Mark Davis
There is no homework for a first book tour, no prep manuals, no mentoring. I’ve been hosting talk shows since Reagan’s first term and writing in various venues for nearly as long. But the exercise that has resulted in an actual book with my name on it has been an education of a wholly different type.
So as the release date approached for “Lone Star America,” I was obviously comfortable communicating its premise— that America would be a lot less screwed up if it were run like Texas. But after decades of fielding book pitches and choosing to welcome or not welcome innumerable authors, I wondered how to increase my chances of winning the favor of countless shows on countless stations, all of which feel the daily hungry gaze of publishers and publicists all politely knocking for admission.
I paid close attention to other authors making the rounds in a summer filled with interesting reads. Dinesh D’Souza’s book about a world without America and Ed Klein’s examination of the bad blood between the Clintons and Obamas were racking up well for Regnery, the publishers who had chosen to cast their fate with me. I also noted closely the great books from two of my favorite townhall.com writers, Katie Pavlich and Kurt Schlichter. I saw Katie at various outposts discussing “Assault and Flattery,” her tremendous answer to the “war on women” absurdities, and spoke with Kurt on my Texas show about his imaginative portrait of what America might look like if we could actually cobble together some decades of conservative governance.
My prime challenge was to pivot from the mindset of hosting, which I have done for more than thirty years, to the mindset of a guest. This is nothing like appearing on cable news shows, which I’ve done for years, in three-minute bursts of hot opinions, sometimes in an arena featuring one or two other voices.
This was to be a lesson in how countless broadcasters do their shows, and an instant flash poll on what they were interested about when it came to Texas.
The answers are in: borders, borders, borders, and Perry, Perry, Perry.
I cannot deny the good fortune of releasing a book on Texas when our Governor is one of the most talked-about elected officials in the land because of a news story in my state that has captured the attention of the nation.
From tiny towns to top-ten markets to national shows, here are the inquiries I’ve fielded at a blistering pace during release week:
1. What is Rick Perry up to with this National Guard mobilization?
After letting a couple of clarifying weeks pass, Perry acted once it became obvious that the White House had no interest in bolstering the borders. He could have called up the guard at the beginning of July, but harping critics would have said he wasn’t even allowing Team Obama to weigh its options. Now we know the sole option the White House weighed: full steam ahead on open borders.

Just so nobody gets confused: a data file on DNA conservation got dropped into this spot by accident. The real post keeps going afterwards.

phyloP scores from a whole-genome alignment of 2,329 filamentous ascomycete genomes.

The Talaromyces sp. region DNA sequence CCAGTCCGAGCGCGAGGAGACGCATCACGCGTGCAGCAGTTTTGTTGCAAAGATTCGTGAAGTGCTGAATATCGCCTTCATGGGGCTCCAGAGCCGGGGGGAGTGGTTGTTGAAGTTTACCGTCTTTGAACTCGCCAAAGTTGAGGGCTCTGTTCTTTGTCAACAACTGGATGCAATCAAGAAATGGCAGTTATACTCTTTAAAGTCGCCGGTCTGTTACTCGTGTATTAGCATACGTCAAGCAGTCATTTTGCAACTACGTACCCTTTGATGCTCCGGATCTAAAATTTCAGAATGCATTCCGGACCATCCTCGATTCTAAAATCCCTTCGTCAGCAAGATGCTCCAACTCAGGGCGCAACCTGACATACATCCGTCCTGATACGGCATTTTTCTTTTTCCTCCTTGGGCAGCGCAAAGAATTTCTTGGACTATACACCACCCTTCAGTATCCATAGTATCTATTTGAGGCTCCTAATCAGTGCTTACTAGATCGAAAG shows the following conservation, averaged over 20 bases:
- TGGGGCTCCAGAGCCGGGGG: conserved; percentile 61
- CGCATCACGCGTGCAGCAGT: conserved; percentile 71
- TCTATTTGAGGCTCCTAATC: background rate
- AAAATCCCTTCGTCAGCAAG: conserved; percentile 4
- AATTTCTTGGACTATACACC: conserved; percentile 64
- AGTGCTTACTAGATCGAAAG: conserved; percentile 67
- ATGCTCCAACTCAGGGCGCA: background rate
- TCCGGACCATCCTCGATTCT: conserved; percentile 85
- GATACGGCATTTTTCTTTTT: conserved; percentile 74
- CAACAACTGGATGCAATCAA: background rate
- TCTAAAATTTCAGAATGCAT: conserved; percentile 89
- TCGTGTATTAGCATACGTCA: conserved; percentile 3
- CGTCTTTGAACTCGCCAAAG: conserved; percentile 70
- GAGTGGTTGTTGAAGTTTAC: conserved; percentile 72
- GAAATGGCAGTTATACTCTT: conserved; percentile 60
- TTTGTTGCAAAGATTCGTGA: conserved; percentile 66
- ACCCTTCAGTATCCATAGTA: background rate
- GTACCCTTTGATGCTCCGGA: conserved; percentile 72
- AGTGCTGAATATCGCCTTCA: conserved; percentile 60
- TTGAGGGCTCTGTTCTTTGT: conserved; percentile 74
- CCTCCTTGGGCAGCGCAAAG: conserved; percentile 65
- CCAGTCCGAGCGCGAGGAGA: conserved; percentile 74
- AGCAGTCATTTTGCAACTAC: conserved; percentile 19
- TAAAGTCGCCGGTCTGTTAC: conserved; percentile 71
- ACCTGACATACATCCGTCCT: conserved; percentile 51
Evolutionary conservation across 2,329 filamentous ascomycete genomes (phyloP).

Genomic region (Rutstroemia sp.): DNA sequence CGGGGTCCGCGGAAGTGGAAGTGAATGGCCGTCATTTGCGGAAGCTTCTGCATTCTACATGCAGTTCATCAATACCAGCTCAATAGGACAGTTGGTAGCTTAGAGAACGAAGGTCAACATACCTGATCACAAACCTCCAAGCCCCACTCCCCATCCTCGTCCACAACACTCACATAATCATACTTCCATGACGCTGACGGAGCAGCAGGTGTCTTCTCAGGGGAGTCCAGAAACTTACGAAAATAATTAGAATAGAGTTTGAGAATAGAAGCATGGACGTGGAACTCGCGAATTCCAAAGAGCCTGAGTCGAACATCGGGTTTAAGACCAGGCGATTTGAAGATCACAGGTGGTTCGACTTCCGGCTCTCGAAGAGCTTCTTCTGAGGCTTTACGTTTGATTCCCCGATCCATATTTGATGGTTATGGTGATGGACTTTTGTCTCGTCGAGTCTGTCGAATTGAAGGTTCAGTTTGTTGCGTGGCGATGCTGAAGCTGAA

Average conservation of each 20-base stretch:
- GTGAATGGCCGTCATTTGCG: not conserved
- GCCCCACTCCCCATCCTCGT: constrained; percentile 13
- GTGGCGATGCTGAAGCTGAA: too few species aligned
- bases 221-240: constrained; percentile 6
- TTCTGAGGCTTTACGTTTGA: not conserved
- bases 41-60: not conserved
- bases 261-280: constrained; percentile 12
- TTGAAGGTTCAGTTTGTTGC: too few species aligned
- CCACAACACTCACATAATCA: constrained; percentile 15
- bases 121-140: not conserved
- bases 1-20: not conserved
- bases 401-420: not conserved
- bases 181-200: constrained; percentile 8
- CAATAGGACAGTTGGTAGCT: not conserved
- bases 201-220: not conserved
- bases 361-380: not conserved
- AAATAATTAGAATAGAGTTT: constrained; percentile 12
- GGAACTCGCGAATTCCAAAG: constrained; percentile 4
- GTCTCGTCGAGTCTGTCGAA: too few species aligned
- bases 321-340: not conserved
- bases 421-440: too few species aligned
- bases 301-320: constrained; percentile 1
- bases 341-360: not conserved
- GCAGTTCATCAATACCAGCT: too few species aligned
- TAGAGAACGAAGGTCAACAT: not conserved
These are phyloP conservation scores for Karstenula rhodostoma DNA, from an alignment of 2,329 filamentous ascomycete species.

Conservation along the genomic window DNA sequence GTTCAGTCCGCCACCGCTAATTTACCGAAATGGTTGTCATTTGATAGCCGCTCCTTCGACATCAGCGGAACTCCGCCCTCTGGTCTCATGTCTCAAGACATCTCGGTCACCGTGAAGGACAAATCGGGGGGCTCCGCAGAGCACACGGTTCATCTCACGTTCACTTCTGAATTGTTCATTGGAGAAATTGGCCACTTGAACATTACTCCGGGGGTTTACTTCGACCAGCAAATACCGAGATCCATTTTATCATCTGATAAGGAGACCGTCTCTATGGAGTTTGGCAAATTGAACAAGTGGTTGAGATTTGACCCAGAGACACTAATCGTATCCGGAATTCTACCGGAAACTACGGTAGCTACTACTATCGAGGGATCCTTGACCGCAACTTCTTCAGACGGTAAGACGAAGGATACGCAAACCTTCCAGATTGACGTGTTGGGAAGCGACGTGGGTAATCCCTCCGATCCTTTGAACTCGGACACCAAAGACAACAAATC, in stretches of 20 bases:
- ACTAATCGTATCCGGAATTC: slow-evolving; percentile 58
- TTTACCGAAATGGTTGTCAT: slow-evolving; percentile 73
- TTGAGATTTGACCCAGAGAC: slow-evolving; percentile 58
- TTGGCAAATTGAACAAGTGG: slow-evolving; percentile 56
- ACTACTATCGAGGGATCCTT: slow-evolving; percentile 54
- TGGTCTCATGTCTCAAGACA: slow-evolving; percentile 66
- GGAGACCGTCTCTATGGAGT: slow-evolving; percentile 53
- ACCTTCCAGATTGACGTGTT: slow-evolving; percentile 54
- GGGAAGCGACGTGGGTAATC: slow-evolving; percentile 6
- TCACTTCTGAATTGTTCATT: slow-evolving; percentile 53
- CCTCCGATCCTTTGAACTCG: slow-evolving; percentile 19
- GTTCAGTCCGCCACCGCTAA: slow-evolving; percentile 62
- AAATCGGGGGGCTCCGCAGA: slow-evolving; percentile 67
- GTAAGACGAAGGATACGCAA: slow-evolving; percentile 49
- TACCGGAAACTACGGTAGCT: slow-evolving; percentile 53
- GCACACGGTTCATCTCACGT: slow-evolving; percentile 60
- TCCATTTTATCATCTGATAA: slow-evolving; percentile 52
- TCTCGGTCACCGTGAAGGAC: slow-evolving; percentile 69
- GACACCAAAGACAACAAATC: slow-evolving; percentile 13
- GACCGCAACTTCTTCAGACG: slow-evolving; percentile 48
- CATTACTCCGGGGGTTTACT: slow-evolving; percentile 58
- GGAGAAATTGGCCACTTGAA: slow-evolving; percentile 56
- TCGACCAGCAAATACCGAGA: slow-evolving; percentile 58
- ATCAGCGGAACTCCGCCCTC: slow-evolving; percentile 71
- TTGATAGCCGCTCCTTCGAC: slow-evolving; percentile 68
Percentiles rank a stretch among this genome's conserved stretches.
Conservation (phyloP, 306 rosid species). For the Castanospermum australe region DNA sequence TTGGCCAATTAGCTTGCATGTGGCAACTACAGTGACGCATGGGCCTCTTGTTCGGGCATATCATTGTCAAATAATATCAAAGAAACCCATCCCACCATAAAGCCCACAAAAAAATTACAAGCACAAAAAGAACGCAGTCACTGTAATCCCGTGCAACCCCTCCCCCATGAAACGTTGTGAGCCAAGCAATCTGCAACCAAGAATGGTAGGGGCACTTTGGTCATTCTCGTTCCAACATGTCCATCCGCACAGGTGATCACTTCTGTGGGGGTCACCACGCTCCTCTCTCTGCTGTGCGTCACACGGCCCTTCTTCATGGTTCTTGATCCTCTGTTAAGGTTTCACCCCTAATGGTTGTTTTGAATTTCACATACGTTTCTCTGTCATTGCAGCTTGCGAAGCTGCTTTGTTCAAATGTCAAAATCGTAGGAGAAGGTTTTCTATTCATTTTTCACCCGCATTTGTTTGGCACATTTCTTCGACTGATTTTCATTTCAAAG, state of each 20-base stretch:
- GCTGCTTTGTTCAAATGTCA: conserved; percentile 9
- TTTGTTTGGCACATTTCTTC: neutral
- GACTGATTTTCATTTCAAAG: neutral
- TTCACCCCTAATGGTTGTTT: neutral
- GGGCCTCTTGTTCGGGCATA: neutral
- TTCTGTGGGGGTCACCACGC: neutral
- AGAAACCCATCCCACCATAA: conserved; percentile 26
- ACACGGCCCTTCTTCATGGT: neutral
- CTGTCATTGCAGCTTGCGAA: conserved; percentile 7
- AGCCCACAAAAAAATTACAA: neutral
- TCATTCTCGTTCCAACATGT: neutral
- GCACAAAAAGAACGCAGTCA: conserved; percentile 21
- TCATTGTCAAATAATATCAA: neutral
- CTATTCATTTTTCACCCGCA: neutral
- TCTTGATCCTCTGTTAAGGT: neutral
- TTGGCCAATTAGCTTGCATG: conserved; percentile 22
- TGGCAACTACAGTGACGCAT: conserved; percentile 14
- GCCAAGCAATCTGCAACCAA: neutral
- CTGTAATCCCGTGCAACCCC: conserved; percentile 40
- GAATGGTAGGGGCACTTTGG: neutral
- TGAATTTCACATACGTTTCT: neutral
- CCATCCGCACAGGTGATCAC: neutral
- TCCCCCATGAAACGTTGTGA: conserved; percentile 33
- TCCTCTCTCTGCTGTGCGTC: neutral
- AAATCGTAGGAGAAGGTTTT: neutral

2. So is Perry doing this to sweeten his appeal for 2016?

I have a rule for Republicans and Democrats alike: if officials do something that is generally in character, I refrain from busting their chops for opportunism. Perry is a master of the tug-of-war between Washington and the states, arguing that the federal government should stay out of the states’ business, but that if the feds bail on a vital function they should actually perform, he will do what is necessary to serve his constituents.

That said, will this help a Perry 2016 push? You bet it will. Of all the adjectives I’ve heard people attach to his National Guard move, one of the most common is “presidential.” It cannot go unnoticed that the Governor of Texas seems more interested in a meaningful national border than the sitting President does.

3. How will this border crisis play out?

Texas is Ground Zero for a showdown as our state’s Democrats try to pave a yellow brick road for thousands of illegal immigrants into communities filled with busy souls packing boxes with blankets, coloring books and granola bars. Pandering local officials are thickly spreading a narrative that any hesitation to absorb these illegals of various ages is de facto evidence of racism. Some charity workers are their wingmen, ladling out the notion that Christianity somehow requires approval of lawbreaking.

So before any interviewer even gets to my chapters on the economic and cultural appeal of Texas, the segments crackle with breaking news. Works for me.

After an initial wave of largely conservative interviewers, I hope for overtures from feisty hosts willing to challenge my thesis. Not that I haven’t sniffed a contrarian breeze or two already— I think some of the shows I’ve appeared on might take the other side of the Perry vs. Rand Paul foreign policy debate. But if my goal was to start a conversation over how America might benefit from the Texas habits of small government, individual liberty and ambitious energy harvesting, it seems to be working.

But with two huge elections in the next 27 months, and with Rick Perry and Senator Ted Cruz attracting so much buzz, most curiosities have not been whether America will follow Texas policies, but whether we might elect another Texas President.